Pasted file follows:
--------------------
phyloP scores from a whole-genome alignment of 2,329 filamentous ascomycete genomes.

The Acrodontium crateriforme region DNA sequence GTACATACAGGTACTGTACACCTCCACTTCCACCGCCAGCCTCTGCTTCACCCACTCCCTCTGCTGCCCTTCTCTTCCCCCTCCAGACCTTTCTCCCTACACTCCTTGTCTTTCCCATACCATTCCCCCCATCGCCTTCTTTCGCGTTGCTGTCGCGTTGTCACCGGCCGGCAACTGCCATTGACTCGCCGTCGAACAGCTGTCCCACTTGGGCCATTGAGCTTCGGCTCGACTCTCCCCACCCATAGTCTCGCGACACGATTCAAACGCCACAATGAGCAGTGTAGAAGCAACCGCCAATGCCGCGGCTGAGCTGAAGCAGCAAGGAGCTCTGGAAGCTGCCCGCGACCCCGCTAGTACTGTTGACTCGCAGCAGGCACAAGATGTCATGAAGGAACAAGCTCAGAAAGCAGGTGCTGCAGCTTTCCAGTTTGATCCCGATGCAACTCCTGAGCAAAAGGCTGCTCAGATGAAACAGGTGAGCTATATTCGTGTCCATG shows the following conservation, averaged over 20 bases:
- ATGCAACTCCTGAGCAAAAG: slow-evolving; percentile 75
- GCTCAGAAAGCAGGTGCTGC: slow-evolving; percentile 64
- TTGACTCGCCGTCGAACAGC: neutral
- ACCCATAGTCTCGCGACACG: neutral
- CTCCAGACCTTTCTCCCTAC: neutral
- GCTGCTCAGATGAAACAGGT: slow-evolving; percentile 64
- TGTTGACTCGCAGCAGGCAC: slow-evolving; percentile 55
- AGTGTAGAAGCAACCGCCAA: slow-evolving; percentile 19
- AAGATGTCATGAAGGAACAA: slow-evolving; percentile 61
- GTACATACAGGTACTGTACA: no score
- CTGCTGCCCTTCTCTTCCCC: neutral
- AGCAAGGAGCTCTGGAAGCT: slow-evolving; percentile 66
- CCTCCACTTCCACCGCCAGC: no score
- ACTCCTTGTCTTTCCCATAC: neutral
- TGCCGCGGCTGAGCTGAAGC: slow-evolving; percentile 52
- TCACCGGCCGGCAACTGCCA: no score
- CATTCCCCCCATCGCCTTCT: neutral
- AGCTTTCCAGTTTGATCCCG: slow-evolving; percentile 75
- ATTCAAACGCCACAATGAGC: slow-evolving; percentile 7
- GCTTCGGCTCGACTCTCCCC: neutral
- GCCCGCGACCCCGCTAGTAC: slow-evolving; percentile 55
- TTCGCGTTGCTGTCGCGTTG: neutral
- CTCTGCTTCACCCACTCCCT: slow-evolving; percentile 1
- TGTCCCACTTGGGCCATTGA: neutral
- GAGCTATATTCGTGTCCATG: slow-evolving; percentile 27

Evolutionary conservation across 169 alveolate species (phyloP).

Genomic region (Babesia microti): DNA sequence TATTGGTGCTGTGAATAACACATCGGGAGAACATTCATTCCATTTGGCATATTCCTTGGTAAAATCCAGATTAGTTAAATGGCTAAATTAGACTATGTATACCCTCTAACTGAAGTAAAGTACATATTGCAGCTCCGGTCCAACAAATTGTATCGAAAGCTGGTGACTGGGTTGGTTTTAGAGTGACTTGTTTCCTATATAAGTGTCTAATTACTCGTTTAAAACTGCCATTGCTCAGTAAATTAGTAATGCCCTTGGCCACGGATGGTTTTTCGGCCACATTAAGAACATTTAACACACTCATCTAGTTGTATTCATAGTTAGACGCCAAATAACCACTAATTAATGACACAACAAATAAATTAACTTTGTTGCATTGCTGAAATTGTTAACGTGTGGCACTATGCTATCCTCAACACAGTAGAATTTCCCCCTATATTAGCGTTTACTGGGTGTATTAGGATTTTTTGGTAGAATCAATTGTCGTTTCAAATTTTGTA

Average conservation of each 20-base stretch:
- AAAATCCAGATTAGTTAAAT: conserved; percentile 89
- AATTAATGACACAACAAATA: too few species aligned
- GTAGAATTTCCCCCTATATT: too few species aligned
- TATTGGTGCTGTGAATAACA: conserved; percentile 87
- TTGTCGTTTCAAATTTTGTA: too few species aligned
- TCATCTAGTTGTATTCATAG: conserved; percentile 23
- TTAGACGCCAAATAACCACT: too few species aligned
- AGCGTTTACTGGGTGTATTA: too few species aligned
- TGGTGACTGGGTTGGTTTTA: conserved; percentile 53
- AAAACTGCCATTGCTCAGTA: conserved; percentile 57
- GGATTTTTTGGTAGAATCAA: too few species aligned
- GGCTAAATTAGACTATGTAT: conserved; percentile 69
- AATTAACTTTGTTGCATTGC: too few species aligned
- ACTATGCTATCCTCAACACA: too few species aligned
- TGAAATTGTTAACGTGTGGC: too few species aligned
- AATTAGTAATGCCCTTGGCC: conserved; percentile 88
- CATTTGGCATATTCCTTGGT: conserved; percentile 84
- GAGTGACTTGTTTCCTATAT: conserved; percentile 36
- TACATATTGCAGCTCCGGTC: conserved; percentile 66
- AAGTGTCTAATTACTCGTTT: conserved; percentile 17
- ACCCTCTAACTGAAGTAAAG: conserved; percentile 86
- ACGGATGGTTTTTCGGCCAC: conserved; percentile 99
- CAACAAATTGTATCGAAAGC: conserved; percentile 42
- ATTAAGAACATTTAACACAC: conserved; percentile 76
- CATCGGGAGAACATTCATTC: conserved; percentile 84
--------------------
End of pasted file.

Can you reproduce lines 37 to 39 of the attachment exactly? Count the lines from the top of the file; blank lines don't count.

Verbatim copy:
- TTAGACGCCAAATAACCACT: too few species aligned
- AGCGTTTACTGGGTGTATTA: too few species aligned
- TGGTGACTGGGTTGGTTTTA: conserved; percentile 53